Wisconsin Elections Commissioner stands by voting comments
A Republican member of Wisconsin's bipartisan elections commission on Wednesday stood by comments he made crowing about depressed turnout among Black and Hispanic voters in heavily Democratic Milwaukee, saying he won't resign as a fellow commissioner and others have called on him to do.
Commissioner Robert Spindell, who also served as a fake elector for former Republican President Donald Trump, said his comments sent in an email to about 1,700 people in December were not bragging about voter suppression.
“I will not stand for that,” Spindell said in an interview. “The last thing I want to do is suppress votes.”
Spindell said his email was an attempt to detail positive steps Republicans did to counter the Democratic message in Milwaukee. That was thanks to what Spindell called a “well thought out multi-faceted plan” that included recruiting strong Republican candidates, efforts to boost them, a presence on Black talk radio shows along with “Negative Black Radio Commercials.”
Spindell provided the email, first reported on Tuesday by Urban Milwaukee, to The Associated Press on Wednesday. He also provided the AP with a similar message titled “Republicans Did Exceptionally Well!” that he said he handed out to supporters at his Christmas party and other Republican events.
Spindell, who is white, says in the email that Republicans “can be especially proud of the City of Milwaukee (80.2% Dem Vote) casting 37,000 less votes than cast in the 2018 election with the major reduction happening in the overwhelming Black and Hispanic areas.”
“The Democratic candidates were unable to obtain — even though they really tried hard — the votes they needed, expected and demanded from the Black Community,” Spindell wrote. “There is still a great deal of much more concentrated work we need to do in the Black and Hispanic Communities by continuing to show how the Democratic Elected Officials and Candidates are not watching out for the livelihoods of the people who live in these areas and the Republicans can.”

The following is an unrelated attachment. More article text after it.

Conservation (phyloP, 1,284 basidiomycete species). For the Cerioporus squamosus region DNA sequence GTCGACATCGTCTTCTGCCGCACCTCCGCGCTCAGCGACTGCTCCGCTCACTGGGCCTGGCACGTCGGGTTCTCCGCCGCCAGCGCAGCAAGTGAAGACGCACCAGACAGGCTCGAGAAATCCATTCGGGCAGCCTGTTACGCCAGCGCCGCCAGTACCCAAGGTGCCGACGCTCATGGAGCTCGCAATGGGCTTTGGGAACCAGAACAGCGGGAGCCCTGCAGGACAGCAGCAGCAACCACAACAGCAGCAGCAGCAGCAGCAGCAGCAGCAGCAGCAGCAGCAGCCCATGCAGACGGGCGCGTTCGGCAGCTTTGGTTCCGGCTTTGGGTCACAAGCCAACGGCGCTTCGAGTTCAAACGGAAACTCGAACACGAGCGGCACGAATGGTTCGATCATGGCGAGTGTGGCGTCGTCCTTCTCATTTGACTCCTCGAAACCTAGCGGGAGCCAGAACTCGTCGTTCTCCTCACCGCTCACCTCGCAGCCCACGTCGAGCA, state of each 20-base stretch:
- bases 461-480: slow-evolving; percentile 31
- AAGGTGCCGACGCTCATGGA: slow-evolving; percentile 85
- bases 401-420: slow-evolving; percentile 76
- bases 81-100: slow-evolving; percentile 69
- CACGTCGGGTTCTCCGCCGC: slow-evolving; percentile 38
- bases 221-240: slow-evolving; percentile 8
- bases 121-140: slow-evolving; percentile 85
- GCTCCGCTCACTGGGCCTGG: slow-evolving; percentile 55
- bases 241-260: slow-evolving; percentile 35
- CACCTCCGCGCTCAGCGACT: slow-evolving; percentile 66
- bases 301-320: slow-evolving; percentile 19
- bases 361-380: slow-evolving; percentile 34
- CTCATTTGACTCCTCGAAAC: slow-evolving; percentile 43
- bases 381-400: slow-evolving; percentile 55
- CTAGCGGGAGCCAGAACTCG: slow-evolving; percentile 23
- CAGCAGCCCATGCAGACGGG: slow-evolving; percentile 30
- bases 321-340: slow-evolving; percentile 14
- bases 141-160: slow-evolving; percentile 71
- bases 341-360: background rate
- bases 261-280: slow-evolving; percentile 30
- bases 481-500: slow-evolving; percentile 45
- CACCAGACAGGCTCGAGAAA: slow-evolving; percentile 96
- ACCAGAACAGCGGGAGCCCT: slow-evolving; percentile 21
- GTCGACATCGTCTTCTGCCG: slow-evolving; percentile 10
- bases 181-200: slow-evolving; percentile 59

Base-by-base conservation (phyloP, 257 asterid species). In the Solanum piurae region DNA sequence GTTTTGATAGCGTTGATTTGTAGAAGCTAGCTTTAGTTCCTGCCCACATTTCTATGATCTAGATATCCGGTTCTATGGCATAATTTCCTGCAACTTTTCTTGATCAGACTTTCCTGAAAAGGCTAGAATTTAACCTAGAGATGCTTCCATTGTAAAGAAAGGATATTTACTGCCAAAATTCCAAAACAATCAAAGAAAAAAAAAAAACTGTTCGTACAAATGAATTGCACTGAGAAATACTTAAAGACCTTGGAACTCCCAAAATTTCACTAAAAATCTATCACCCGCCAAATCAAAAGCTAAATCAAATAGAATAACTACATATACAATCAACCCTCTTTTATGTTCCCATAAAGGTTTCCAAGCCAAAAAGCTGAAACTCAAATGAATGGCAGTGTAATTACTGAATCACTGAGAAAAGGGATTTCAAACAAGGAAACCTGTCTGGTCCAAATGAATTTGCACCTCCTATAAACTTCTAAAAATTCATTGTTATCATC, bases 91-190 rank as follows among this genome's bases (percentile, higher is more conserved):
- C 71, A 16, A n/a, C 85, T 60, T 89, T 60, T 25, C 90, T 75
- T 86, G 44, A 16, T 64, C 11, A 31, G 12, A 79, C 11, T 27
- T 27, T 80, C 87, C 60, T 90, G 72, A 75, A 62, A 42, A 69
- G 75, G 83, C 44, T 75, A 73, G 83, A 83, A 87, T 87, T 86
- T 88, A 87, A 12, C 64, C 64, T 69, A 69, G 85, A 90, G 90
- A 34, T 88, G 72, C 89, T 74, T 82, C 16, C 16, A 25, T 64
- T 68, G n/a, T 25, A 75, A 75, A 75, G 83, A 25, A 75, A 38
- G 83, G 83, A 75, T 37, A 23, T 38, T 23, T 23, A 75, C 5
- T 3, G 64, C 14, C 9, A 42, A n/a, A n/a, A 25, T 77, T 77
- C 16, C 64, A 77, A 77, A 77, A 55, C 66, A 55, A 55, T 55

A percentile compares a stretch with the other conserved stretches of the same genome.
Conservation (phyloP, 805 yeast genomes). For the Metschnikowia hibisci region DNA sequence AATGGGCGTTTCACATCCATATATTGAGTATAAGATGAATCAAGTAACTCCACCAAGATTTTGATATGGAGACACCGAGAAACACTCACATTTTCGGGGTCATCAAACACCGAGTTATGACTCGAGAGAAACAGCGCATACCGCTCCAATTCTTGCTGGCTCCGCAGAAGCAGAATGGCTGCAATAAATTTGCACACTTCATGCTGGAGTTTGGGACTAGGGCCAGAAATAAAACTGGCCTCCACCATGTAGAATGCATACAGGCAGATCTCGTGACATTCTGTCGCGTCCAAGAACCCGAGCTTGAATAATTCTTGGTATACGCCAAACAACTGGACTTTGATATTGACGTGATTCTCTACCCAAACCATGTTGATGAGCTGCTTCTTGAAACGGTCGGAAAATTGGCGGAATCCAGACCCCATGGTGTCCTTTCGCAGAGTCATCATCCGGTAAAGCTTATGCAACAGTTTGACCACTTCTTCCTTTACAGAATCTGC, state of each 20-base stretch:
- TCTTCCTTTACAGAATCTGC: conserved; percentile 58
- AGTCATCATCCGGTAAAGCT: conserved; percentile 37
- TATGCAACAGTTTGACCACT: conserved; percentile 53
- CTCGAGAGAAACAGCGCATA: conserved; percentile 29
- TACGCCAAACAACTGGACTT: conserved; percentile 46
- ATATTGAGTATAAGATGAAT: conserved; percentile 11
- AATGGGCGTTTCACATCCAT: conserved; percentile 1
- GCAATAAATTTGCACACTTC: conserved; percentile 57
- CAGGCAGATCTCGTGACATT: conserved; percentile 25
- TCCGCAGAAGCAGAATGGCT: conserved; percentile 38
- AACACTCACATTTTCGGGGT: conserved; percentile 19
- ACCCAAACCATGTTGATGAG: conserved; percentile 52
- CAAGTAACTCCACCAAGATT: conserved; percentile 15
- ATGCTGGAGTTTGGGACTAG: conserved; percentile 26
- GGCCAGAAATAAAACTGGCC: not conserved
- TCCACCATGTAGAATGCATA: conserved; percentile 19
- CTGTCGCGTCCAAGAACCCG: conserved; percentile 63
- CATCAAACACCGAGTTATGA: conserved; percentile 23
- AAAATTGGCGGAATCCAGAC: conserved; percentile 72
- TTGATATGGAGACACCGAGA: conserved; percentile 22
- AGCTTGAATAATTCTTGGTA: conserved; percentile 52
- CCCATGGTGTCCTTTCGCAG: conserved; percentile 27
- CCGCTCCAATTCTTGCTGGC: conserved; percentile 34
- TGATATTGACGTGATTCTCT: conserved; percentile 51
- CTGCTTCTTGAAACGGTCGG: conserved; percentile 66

Wisconsin Elections Commissioner member Mark Thomsen, a Democratic attorney, called on Spindell to step down, saying he “has shown he cannot be fair.”
Spindell dismissed the request, saying it was the third or fourth time Thomsen had asked him to resign.
Democratic Party of Wisconsin Executive Director Devin Remiker called efforts to suppress Black and Hispanic votes in Milwaukee “repugnant” and also said Spindell isn’t qualified to serve. Remiker called on Republican Senate Majority Leader Devin LeMahieu to rescind Spindell’s appointment.
The Milwaukee-based Black Leaders Organizing for Communities also called for LeMahieu to rescind Spindell’s appointment.
“It is incredibly racist to brag about lowering Black and Brown turnout, it is also unacceptable to have these comments and views held by an election official,” the group said in a statement. “His comments show blatant bias. Bob Spindell and his allies are the only ones who are intentionally undermining our democratic process.”
LeMahieu did not immediately return a message seeking comment.
Thomsen and Spindell frequently clash on the commission, which oversees elections in Wisconsin.
Spindell is also a defendant in three separate pending lawsuits related to him serving as a fake GOP elector.
One in federal court seeks $2.4 million in damages from Spindell and the other fake electors, alleging that they were part of conspiracy by Trump to overturn the election. Another lawsuit in Dane County circuit court alleges that Spindell should have recused himself from a complaint filed with the Wisconsin Elections Commission seeking action against the fake electors, of which Spindell was one. A third lawsuit alleged Spindell did not comply with the state open records law for documents requested related to his being a fake elector.
All of the lawsuits were brought by Law Forward, a liberal-backed Madison-based law firm.
Democrats made a concerted effort to increase turnout among non-white voters in Milwaukee in 2022. Republicans also worked to increase turnout, including opening offices in the Democratic stronghold that is home to the state's largest population of Black voters.
Democrats had mixed success in 2022, with Gov. Tony Evers winning reelection but Republican U.S. Sen. Ron Johnson also winning. He narrowly defeated Mandela Barnes, who is from Milwaukee and was seeking to become the state's first Black senator.